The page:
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Cumulative sea level change since April 2002
his animation shows “sea level fingerprints,” or patterns of rising and falling sea levels across the globe in response to changes in Earth’s gravitational and rotational fields.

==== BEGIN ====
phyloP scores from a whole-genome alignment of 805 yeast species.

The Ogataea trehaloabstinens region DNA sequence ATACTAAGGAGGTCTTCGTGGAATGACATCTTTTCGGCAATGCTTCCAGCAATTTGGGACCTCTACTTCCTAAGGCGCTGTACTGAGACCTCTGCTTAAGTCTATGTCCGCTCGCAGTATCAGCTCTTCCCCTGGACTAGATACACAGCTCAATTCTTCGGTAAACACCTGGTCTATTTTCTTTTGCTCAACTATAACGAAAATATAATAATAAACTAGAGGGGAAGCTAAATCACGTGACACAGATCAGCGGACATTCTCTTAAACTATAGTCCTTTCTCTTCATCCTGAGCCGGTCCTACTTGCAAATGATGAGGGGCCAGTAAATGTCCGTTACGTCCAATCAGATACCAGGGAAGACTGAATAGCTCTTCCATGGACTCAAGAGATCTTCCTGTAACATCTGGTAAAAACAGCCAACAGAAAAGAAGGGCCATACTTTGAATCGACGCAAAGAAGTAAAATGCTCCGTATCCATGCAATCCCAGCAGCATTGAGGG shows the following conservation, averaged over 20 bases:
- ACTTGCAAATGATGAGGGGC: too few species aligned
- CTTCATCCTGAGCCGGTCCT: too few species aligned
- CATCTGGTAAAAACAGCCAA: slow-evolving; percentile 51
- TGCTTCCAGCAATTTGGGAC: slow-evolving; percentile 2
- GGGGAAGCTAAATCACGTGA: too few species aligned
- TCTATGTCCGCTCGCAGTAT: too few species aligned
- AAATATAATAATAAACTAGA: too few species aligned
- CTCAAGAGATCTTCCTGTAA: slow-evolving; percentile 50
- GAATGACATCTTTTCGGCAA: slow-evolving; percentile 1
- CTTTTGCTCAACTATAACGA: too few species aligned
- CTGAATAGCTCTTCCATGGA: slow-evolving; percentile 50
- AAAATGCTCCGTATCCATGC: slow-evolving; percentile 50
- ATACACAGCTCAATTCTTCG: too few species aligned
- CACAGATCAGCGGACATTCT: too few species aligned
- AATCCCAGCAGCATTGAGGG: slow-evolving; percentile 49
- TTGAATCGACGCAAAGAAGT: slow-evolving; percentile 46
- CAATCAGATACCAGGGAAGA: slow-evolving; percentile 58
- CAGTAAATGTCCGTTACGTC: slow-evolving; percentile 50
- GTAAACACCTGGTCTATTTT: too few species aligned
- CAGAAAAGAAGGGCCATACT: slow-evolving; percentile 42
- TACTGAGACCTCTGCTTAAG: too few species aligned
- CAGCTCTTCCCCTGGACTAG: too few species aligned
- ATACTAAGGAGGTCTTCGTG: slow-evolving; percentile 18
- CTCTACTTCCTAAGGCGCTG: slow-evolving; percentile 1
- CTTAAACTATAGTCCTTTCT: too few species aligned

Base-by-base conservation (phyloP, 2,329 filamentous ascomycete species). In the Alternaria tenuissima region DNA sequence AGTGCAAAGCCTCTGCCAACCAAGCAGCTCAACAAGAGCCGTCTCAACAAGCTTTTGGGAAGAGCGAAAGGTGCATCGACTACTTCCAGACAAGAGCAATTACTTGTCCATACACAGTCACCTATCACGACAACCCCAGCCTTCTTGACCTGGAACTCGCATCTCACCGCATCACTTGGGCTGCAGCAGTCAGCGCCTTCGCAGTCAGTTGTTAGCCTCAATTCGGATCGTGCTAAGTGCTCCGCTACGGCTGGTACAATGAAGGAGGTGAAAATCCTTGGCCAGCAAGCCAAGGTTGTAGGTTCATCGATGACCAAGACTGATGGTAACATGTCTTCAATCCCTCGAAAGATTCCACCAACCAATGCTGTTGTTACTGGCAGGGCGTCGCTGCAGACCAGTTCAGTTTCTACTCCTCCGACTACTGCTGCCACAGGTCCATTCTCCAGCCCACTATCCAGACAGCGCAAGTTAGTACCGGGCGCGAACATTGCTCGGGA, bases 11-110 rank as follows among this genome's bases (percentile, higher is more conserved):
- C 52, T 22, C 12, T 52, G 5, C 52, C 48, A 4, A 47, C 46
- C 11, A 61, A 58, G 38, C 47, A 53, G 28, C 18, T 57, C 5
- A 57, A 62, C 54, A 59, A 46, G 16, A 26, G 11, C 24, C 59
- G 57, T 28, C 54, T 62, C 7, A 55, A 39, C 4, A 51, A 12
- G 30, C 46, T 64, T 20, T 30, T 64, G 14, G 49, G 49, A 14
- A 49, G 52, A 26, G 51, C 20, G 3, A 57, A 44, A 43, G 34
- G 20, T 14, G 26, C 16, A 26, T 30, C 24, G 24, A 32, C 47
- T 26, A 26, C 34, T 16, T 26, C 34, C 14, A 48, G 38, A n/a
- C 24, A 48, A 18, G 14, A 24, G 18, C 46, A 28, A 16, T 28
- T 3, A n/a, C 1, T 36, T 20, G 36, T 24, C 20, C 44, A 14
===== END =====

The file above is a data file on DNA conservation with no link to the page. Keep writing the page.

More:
Major changes in water mass can cause localized bumps and dips in gravity, sometimes with counterintuitive effects. Melting glaciers, for example, actually cause nearby sea level to drop; as they lose mass, their gravitational pull slackens, and sea water migrates away. In this animation, computed from data gathered by the twin GRACE satellites since 2002, sea level is dropping around rapidly-melting Greenland (orange, yellow). But near coastlines at a sufficient distance, the added water causes sea levels to rise (blue).